Psychological safety for me has never been about reality; it’s been about abundance in abundance. I don’t just want my team to win the game. I want a shut-out, I want to be up sixty by halftime, I want the other team to give up. I almost don’t even want the game to happen. I want it to be over, I want to win. I don’t want to be your good friend, I want to be your only friend. I don’t want my book to do well, I want it to be the only book. It’s the same thing with money: In one sense, I’ve always had enough money, and I know that because I am presently alive. But for this other, scared part of me, a paycheck isn’t enough.

    Nothing has ever come closer to soothing this howl than the free food at this utopian tech company, where I was eating for free and getting paid for it.

    It took me years to put my finger on what was going on here. But for me, the real siren song of this job wasn’t the food. It was the lack of responsibility. I didn’t really care about the company’s objectives, even if it hypothetically ever chose to explain the cryptic, mind-numbing tasks we were set. I could stay there and get safer and safer. I would be safer because I wouldn’t be doing something else dangerous or exciting, something where I could fail.

    I had always taken for granted that having Véra there to fold his umbrella made Nabokov a better writer and that it would be ideal for me, too, to be so doted upon. But what does that mean for all the writers who raise children, feed families, prop up their communities, live in a legacy of generational poverty?

    Presumably that meant I could save all of that risk for my writing life —and for a few years, it did. That haunting pressure I heard when I wrote in food scarcity was gone, and I could show up on the page without feeling like I had to succeed there in order to deserve my life. But something else happened underneath that, too: the food made me loyal. And it made it more and more difficult to imagine a life where I fed myself.

    It takes an extreme amount of privilege to end up in this weirdly lavish workspace at all, and I want to acknowledge my limitations in being able to see all of the ways that is true. I have worked hard, but I started the game on third base, and none of these observations are very useful without saying so. The fact that I could quit my job after selling a novel largely relies on the fact that I could cut my living expenses by buying a cheap house, which I could only do because I had good credit and a financial history that allowed me to save money, a family that didn’t need my support, a family that could cover some of my college expenses so I went into a shallower debt. These facts were never far away, even when I was stretching a stipend, even though I couldn’t always see them. Free food and boring work is a pretty minor yoke to shrug off, is what I’m saying.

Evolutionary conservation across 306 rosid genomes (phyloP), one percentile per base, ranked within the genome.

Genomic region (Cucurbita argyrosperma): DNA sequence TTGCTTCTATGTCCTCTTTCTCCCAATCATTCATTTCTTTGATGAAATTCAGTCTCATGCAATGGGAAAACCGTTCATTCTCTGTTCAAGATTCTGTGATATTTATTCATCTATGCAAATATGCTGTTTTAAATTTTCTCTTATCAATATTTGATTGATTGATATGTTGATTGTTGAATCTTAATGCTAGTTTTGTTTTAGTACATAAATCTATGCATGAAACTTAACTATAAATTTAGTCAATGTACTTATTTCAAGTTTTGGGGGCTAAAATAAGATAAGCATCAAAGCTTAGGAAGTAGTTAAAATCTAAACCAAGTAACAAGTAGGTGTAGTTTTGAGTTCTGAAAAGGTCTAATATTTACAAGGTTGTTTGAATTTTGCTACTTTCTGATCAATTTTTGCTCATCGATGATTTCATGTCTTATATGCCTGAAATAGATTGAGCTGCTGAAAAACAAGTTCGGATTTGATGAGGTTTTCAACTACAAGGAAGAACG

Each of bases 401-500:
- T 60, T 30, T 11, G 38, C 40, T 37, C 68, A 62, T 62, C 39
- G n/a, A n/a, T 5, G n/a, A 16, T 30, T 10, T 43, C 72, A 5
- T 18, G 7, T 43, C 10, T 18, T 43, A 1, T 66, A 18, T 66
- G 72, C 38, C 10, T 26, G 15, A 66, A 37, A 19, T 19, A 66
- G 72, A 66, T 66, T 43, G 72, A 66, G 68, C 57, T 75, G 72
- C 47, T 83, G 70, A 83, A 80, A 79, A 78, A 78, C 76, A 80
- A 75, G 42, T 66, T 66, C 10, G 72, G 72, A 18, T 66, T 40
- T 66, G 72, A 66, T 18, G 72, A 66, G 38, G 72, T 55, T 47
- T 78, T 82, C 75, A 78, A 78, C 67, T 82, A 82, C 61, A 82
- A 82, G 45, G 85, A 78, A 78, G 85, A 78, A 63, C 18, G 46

But thanks to this job, I learned something I desperately needed to discover: I don’t want to be an art monster. I don’t think I want to make the art an art monster would make. I had always taken for granted that having Véra there to fold his umbrella made Nabokov a better writer and that it would be ideal for me, too, to be so doted upon. But what does that mean for all the writers who raise children, feed families, prop up their communities, live in a legacy of generational poverty? Living in structural racial inequality is a job for black and brown people, and far from paying, it typically does the opposite.

    I quit that job over a year ago, a little less than a year after I sold my first novel. Something important changed once I eventually saw through the beautiful food and ample wellness drinks to the real underlying contract: stay here, and be a child. Stay here, and never be hungry. Stay here, do our work, and never worry again. Stay here. Your life will be there later. There’s no hurry. You’re taken care of; how could you ask for more? And once I saw this ugly piece of myself, the part that would trade the work I really love for a mere lack of responsibility, I knew my days at the hydroponic cold slab were numbered.


    Marilou Is Everywhere by Sarah Elaine Smith

    Sarah Elaine Smith’s Marilou is Everywhere is out now from Riverhead.

    Sarah Elaine Smith
    Sarah Elaine Smith
    Sarah Elaine Smith holds MFAs in fiction from the Iowa Writers’ Workshop and poetry from the Michener Center for Writers. She is also a recipient of a Rona Jaffe Wallace fellowship. Marilou Is Everywhere is her first novel. She is also the author of I Live in a Hut, the 2011 winner of the Cleveland State University Poetry Center's first books prize, selected by Matthea Harvey. Her work has appeared in FENCE, jubilat, Tin House, and Gulf Coast, among others.